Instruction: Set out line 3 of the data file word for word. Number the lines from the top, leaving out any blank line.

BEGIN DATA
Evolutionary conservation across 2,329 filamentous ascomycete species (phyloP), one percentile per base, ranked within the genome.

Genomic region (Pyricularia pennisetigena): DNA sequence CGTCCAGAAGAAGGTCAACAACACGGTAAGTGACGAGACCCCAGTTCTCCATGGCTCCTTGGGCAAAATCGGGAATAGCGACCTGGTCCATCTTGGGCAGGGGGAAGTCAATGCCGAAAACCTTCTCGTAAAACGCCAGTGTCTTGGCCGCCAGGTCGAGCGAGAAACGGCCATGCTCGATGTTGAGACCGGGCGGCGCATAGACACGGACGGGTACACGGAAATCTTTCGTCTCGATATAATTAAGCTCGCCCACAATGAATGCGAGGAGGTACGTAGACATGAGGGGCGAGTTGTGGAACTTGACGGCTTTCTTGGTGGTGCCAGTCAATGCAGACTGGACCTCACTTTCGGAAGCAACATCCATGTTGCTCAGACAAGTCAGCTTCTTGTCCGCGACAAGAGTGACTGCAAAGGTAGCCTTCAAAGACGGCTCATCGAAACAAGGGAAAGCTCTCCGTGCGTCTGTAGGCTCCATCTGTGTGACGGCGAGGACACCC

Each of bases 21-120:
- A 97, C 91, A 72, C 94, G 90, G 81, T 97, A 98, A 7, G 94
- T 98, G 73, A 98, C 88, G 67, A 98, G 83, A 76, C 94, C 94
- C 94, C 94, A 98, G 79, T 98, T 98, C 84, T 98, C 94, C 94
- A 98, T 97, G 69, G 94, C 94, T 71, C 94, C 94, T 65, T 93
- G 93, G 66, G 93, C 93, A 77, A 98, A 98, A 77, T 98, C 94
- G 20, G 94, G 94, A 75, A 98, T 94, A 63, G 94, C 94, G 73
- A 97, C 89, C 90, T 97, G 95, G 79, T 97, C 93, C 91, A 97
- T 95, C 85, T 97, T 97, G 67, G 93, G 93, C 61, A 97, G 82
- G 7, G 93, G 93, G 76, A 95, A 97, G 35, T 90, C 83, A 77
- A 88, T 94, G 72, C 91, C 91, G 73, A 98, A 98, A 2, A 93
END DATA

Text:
Each of bases 21-120: